“The second ruling, issued today by Judge Edward W. Nottingham of Federal District Court in Denver, threw a more effective obstacle in the way of the list on the ground that it discriminates against for-profit businesses; the registry program still allows political and charitable solicitation calls to be made. Judge Nottingham ruled that by exempting the nonprofit solicitors from the registry, the F.T.C. ‘has imposed a content-based limitation on what the consumer may ban from his home.’

    He added that ‘the mechanism purportedly created by the F.T.C. to effectuate consumer choice instead influences consumer choice, thereby entangling the government in deciding what speech consumers may hear.’ The burden on commercial speech was significant enough, the judge ruled, ‘to amount to a government restriction implicating the First Amendment.’

    Because the ruling came on broad constitutional grounds the program’s future will probably not be settled in Congress, but in the courts.”

September 25, 2003

  • Thought

    Reuters: House Votes to Reinstate ‘Do Not Call’ List:

    “Congress moved quickly on Thursday to reinstate a popular ‘do-not-call’ telemarketing list that millions had signed up for before it was blocked by a U.S court two days ago.

    The House of Representatives voted 412–8 to give the Federal Trade Commission authority to run the national ‘do not call’ registry of phone numbers, which telemarketers would be prohibited to call. The Senate was expected to vote on a nearly identical measure later in the afternoon.”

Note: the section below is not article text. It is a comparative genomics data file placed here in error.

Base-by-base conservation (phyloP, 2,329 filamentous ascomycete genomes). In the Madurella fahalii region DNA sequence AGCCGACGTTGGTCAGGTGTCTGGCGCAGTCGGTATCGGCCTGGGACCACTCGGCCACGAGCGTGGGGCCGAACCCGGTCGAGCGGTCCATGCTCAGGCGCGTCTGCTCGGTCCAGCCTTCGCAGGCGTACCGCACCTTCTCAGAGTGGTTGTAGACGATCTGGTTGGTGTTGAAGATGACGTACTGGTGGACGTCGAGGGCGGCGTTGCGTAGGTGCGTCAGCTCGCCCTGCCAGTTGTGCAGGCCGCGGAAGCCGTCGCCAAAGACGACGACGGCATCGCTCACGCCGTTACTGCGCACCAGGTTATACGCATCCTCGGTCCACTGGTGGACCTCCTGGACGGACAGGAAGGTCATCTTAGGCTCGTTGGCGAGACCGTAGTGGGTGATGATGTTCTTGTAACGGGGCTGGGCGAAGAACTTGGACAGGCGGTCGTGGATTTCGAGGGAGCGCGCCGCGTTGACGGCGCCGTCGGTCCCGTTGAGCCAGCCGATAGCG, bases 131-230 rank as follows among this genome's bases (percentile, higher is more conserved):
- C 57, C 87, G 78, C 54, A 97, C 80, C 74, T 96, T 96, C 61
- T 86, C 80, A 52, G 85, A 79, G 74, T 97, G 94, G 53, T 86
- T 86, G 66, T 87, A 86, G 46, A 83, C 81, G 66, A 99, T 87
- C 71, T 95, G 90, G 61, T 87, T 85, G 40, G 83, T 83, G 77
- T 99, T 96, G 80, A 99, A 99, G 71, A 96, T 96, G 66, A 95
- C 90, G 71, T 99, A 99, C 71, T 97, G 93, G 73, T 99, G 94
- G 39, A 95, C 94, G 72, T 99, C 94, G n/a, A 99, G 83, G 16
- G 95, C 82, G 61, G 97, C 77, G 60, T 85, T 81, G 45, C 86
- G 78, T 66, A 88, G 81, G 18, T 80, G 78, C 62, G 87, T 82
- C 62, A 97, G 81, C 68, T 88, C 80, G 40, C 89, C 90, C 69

• Thought

    Best Customers Advocate:

    “My name is Bruce Kasanoff, and I recently introduced a new service where I spend 30–60 minutes (their choice) talking to one of your best customers. As an objective and independent expert on business relationships, my role is to learn how they really feel about your services.”

  • Thought

    Always On: The Blogger Revolt!:

    “The bottom line as I see it is the original blogging community represents the early-adopters of a movement that will eventually radicalize the entire media industry. Some time off in the future, if major media brands do not open up their content to more participation, readers will just not trust them, and they will go elsewhere.”

    Anthony Perkins faces his critics and makes a good case that Always On can work, whatever it is.

  • Globe And Mail Article On RSS